It is the last stage of chronic liver disease; its origin is viral, pharmacological, or alcoholic.
Clinically, it is a very advanced and often irreversible fibrous scar that disrupts the functioning of the liver.
Cirrhosis is a diffuse and irreversible liver disease, whose definition is anatomical, with the association of three types of lesions:
- Liver cells cannot regenerate.
- Fibrous connective tissue excess.
- Regeneration nodules where liver cells try to function but are unsuccessful because the architectural design of the new cells does not fulfill their functions.
Depending on the size of the nodules, there is micronodular and macronodular cirrhosis.
It is characterized by chronic inflammation that produces a set of diffuse lesions.
These lesions, mainly the destruction of liver cells (hepatocytes), induce an anarchic regeneration of these cells associated with scarring (fibrosis).
This reorganization of liver cells alters the structure of the liver and forms abnormal nodules (cell clusters).
Cirrhosis is the result of a slow transformation of the liver by fibrosis.
In alcoholics and obese patients, cirrhosis is often preceded by a fatty liver, which corresponds to an accumulation and infiltration of fat in the liver (an event also associated with metabolic syndrome).
These changes make the liver more complex. The formation of nodules leads to an obstruction of blood circulation in the liver, which leads to the loss of its functions (metabolic and regulatory functions) and leads to multiple complications.
Cirrhosis, therefore, changes the function and structure of the liver, which has several consequences:
- The liver’s primary functions, such as filtering the blood and secreting bile, are no longer fulfilled.
- Portal hypertension (increased pressure within the venous system that carries blood from the digestive system to the liver) develops, promoting the formation of varicose veins (enlarged veins) in the esophagus that can bleed.
- Over time, cirrhosis can progress to liver cancer within 15 to 20 years of onset.
Causes of cirrhosis
The causes of liver cirrhosis are multiple, but alcohol abuse is the leading cause.
The second cause of liver cirrhosis is chronic viral hepatitis, but cirrhosis can also be induced due to a rare disease.
Cirrhosis, therefore, develops in several situations:
Chronic alcoholism: excessive and prolonged consumption of alcohol causes 50 to 75% of cases of cirrhosis. An excess of alcohol, around three glasses a day for a man and two for a woman, is toxic to the liver and can cause cirrhosis.
Chronic viral hepatitis types B, C, and D (liver disease due to viral infection): In 15 to 25% of cases, hepatitis C is involved, compared to 5% of hepatitis B.
Autoimmune hepatitis, a form of destruction of the liver, is a chronic inflammatory liver disease of unknown cause associated in most cases with immunity abnormalities.
Metabolic syndrome (responsible for fat accumulation in the liver): Nonalcoholic steatosis, also known as fatty liver disease, is another cause of cirrhosis.
Furthermore, liver specialists today are alarmed by the damage caused by overweight to the liver at the origin of nonalcoholic fatty liver disease. Nonalcoholic steatohepatitis is a build-up of fatty acids in the form of triglycerides in the liver.
This abnormality is mainly found in people with diabetes, overweight, obese, or with a metabolic syndrome.
Diabetes and Obesity: Metabolic syndrome (associated with being overweight or obese) is the least known risk factor for cirrhosis.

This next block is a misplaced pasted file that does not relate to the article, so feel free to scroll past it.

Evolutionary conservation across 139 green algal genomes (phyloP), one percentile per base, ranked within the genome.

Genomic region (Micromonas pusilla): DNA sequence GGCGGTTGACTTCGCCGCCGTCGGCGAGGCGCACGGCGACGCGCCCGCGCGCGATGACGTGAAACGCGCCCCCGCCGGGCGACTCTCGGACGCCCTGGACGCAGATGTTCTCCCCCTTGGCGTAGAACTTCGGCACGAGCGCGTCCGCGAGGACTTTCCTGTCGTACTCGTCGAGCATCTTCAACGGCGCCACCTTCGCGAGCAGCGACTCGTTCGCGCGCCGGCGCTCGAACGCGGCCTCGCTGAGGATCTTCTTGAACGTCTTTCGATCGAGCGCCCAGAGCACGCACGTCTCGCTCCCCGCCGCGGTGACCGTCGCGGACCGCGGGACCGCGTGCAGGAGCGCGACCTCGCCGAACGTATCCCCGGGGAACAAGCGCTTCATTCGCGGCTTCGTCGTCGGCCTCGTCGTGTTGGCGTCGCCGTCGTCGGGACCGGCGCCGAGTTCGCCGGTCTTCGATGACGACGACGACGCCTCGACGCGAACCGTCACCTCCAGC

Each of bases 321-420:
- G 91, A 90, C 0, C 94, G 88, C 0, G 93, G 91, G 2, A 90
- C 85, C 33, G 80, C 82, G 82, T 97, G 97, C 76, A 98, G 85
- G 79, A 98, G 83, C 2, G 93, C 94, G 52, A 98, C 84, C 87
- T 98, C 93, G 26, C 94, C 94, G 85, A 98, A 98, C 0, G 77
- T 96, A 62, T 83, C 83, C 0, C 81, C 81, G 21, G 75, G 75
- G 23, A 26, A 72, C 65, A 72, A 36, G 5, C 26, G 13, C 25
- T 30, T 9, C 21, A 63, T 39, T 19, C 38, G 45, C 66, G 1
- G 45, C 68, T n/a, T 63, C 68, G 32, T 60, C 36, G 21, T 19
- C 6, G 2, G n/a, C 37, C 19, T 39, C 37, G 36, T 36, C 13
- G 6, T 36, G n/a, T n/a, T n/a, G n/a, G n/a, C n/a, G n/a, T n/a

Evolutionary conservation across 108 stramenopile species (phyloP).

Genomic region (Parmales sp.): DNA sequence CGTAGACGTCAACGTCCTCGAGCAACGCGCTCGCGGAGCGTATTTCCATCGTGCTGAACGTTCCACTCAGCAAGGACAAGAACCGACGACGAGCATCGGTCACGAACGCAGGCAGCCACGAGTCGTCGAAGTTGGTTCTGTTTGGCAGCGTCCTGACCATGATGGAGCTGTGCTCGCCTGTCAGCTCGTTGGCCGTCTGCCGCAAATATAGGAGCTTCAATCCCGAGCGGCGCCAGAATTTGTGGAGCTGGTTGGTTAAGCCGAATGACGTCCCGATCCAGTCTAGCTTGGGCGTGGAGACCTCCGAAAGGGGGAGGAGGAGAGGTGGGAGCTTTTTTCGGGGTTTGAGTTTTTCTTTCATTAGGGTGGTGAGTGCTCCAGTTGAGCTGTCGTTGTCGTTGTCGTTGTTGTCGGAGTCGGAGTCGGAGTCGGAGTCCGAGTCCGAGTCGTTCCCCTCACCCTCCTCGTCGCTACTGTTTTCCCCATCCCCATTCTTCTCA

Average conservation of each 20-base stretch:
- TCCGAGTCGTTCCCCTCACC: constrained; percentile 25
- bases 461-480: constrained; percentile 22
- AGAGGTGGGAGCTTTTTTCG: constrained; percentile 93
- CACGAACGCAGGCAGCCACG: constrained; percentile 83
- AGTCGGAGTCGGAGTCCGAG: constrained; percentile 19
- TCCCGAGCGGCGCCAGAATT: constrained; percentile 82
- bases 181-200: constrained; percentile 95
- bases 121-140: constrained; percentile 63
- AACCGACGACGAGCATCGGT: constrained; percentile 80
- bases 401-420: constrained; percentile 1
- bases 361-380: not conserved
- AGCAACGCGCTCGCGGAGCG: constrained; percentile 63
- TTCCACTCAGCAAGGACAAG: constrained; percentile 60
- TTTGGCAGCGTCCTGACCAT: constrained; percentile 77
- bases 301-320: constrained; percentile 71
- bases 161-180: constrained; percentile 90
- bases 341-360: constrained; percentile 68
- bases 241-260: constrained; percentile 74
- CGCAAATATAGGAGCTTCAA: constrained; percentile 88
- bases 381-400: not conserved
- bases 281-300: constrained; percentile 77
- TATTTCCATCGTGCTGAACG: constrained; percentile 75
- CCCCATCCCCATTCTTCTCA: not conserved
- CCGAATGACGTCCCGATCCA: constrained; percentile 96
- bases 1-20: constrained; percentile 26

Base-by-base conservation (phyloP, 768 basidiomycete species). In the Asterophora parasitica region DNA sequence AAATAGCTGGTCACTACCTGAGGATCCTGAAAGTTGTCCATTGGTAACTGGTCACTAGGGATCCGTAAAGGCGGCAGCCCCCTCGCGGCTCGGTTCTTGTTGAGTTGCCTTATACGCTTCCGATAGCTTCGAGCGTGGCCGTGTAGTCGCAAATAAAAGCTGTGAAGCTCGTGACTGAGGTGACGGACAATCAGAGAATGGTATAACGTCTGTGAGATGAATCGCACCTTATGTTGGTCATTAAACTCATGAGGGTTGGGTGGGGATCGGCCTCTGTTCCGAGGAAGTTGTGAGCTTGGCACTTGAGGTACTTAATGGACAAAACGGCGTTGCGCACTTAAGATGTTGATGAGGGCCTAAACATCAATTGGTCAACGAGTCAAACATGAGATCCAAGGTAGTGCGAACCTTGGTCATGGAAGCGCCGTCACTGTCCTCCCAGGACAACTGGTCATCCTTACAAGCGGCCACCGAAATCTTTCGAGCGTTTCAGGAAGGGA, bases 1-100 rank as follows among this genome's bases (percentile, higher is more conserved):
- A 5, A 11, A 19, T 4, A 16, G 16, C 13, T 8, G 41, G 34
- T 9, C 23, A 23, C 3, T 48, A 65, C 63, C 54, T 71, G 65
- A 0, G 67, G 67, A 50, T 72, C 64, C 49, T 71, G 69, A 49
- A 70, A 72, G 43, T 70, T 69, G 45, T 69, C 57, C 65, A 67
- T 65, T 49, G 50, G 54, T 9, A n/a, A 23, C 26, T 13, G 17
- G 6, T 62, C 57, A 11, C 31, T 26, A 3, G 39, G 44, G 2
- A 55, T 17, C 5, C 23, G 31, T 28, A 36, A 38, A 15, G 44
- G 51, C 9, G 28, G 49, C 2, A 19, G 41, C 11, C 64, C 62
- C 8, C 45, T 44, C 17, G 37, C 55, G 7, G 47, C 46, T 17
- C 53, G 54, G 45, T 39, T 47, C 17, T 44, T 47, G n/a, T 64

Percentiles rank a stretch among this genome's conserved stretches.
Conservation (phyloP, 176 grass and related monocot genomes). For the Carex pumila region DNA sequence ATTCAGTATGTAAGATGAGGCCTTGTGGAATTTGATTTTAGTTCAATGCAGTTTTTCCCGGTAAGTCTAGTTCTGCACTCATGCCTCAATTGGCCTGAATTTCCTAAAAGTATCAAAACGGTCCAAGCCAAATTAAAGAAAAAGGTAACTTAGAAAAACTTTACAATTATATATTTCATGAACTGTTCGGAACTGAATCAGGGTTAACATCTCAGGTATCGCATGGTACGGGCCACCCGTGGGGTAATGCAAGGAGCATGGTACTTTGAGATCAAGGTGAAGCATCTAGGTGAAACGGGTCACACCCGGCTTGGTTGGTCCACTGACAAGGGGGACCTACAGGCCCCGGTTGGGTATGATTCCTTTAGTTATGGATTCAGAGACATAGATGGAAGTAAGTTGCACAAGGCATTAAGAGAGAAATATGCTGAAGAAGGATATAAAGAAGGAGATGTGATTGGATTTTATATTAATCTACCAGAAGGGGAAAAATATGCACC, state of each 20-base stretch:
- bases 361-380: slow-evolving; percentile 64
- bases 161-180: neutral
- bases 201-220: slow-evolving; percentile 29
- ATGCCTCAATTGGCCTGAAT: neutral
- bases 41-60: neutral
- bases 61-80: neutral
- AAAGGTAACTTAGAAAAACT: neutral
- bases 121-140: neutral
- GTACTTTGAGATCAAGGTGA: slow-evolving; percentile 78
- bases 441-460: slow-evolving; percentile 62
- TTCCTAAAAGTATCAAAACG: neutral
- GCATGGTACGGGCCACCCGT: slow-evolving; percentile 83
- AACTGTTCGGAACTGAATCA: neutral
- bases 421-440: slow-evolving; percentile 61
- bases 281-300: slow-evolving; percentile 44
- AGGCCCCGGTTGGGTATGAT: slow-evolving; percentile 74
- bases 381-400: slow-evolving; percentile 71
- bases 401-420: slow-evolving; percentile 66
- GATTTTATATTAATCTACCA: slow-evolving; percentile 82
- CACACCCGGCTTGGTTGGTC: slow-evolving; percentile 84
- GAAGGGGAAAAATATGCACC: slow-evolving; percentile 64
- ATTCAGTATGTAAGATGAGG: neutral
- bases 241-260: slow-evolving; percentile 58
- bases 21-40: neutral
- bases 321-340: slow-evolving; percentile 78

However, it causes a significant increase in the incidence of cirrhosis in developing countries, countries where obesity is progressing and reaching an alarming rate.
Cirrhosis follows the formation of inflammatory lesions and an overproduction of collagen fibers that accumulate between the hepatocytes and suffocate.
The “active” cells of the liver die and are replaced by fibrous scar tissue that has no functional role. For these nonalcoholic people without viral hepatitis, the risk of developing cirrhosis or liver cancer is significant.
Hemochromatosis (iron overload of the tissues): Primary hemochromatosis is a genetic condition caused by a lack of regulation of the intestinal absorption of iron.
Iron accumulates in tissues, especially in the liver, causing fibrosis and cirrhosis.
The disease is ten times more common in men than in women (due to iron loss during menstruation) and is recognized around 40 to 60 years. Its treatment consists of repeated bleeding, which reduces iron deposits in the tissues.
Wilson’s disease is a genetic disease related to the accumulation of copper in different organs; the liver, the cornea, and the central nervous system.
The enzymatic mechanism is poorly understood (lack of ceruloplasmin synthesis). The disease is generally recognized in children or adolescents.
Liver involvement is characterized by fibrosis and cirrhosis.
Corneal involvement is manifested by a greenish-brown ring located on the cornea’s periphery (Kayser-Fleischer ring).
An extrapyramidal syndrome manifests central nervous system involvement. Treatment consists of the administration of a copper chelating drug (penicillamine).
Primary biliary cirrhosis is a condition that appears to be related to an obstruction of the intrahepatic bile ducts whose precise cause is unknown, but it is probably autoimmune.
The disease begins with itching that precedes the appearance of jaundice by several months.
The liver and spleen become enlarged, and signs of cholestasis appear.
The diagnosis is based on the detection of antimitochondrial antibodies in the serum. The prognosis is variable.
Biliary cirrhosis of the liver is caused by a localized obstruction in the bile ducts, such as lithiasis or pancreatitis. It can also be primary biliary cirrhosis, a chronic inflammatory disease of the liver that mainly affects women between 40 and 50.